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Consult Effectively
  1. Paul Morrish*,
  2. Max Balme
  1. *Department of Neurology, Royal Sussex County Hospital, Brighton, UK; E-mail: paul.morrish{at}bsuh.nhs.uk;
  2. The Surgery, Roman Way, Billingshurst.

    Abstract

    INTRODUCTION

    Consultation in outpatients is the core of neurological practice. Excuse the hyperbole, but the outpatient clinic is our operating theatre, the place where those finely honed diagnostic and therapeutic skills are demonstrated. And while neurological training has for many years concentrated on the hallowed ‘where is the lesion, what is the lesion’ approach to diagnosis, and – in the UK at least – the ‘here is a pile of follow ups for you to wade through’ approach to therapeutics and continuing care, there has been little recognition of the importance of communication skills and consultation techniques. However, things are changing rapidly. Consultation techniques are now taught and examined in medical schools and it seems inevitable that observed consultation will become part of assessment in UK neurology training, and perhaps in appraisal and revalidation for consultants as well.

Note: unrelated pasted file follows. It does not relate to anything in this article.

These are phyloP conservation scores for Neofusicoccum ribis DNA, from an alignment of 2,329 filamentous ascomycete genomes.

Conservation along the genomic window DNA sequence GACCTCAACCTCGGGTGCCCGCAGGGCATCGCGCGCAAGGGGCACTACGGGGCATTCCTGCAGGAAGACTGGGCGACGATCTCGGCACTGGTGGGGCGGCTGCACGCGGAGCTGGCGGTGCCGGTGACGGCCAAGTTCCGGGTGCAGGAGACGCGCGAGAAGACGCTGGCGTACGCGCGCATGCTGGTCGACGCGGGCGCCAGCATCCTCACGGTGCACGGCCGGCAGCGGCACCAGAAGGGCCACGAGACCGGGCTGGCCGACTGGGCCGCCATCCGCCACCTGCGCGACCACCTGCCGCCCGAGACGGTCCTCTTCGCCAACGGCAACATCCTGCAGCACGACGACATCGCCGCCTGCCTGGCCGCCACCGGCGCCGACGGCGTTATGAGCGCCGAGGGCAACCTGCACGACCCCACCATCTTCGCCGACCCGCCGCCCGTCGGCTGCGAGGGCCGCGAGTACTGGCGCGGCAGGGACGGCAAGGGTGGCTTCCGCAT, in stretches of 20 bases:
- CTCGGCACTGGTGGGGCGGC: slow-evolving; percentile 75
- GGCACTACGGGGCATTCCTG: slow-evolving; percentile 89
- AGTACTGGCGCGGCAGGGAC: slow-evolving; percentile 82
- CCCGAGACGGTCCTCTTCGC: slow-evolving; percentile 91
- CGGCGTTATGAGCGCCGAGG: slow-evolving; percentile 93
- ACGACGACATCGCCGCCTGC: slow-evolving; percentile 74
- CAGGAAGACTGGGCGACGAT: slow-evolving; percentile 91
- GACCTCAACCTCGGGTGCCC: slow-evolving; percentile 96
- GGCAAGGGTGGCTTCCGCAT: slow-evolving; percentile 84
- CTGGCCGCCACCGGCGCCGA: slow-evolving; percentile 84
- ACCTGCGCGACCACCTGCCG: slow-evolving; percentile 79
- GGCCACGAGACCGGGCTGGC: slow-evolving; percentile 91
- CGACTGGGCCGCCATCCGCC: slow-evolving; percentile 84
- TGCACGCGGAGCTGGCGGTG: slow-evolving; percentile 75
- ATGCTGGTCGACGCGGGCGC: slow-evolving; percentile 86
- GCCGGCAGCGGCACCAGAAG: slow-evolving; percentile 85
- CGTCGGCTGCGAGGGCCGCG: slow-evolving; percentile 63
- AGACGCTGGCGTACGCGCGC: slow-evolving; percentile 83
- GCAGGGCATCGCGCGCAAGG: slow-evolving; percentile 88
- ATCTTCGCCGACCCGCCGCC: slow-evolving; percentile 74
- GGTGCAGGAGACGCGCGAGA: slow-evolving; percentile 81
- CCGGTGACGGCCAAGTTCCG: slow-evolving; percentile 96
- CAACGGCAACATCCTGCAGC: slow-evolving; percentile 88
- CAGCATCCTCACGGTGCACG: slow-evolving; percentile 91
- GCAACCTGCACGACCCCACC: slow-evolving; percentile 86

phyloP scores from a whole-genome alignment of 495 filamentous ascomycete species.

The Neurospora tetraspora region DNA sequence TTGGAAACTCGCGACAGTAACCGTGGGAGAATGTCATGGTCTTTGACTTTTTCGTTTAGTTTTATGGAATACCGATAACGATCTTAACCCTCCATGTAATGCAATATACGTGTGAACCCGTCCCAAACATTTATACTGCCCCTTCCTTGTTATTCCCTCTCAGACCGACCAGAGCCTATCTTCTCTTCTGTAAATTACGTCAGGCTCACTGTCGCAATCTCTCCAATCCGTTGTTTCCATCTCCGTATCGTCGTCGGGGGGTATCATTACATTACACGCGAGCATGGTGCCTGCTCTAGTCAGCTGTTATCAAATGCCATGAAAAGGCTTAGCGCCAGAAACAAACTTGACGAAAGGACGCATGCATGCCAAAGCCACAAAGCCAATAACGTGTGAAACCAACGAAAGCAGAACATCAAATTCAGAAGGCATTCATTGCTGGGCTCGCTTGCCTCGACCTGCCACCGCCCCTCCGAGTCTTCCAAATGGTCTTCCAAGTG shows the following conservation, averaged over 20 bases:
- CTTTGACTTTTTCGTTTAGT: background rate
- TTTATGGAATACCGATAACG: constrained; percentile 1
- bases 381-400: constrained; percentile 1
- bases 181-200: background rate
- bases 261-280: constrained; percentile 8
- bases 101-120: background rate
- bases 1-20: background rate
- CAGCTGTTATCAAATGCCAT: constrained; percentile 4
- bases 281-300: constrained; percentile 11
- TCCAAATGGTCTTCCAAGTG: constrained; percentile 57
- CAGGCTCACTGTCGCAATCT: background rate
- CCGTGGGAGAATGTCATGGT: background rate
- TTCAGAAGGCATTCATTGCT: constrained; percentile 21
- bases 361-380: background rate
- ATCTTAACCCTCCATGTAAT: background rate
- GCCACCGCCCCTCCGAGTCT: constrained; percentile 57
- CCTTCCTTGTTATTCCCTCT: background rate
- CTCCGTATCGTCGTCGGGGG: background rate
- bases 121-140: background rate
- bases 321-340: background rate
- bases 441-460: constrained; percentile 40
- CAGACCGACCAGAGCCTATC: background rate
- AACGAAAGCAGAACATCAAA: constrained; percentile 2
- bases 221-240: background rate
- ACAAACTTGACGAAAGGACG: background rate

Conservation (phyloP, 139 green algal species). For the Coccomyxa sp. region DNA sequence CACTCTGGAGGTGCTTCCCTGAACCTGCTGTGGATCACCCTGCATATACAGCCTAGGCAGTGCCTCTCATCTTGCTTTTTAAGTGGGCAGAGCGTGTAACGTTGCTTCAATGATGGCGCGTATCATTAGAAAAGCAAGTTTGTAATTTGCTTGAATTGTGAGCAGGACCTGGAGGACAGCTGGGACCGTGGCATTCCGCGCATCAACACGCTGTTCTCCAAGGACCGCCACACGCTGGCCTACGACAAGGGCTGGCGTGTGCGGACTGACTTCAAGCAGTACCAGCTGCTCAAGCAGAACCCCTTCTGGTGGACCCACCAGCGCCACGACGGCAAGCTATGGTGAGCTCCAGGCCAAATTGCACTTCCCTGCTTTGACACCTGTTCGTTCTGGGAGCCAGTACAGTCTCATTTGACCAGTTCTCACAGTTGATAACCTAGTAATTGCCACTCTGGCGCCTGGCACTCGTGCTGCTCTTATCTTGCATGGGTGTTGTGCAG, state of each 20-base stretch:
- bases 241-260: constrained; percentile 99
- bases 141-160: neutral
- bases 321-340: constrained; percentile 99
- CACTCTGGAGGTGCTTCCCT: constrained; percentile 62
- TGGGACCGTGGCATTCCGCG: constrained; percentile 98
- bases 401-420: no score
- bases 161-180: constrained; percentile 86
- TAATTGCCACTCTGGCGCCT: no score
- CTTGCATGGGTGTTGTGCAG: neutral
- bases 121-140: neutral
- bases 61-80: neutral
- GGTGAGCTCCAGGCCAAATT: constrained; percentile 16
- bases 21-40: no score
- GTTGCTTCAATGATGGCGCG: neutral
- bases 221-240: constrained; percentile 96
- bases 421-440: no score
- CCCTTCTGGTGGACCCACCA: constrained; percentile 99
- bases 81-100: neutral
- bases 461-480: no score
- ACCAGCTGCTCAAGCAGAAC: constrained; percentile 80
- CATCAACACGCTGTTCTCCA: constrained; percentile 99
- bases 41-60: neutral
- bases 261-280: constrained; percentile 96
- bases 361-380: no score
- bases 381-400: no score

Good communication in consultation is not just a matter of being nice to people

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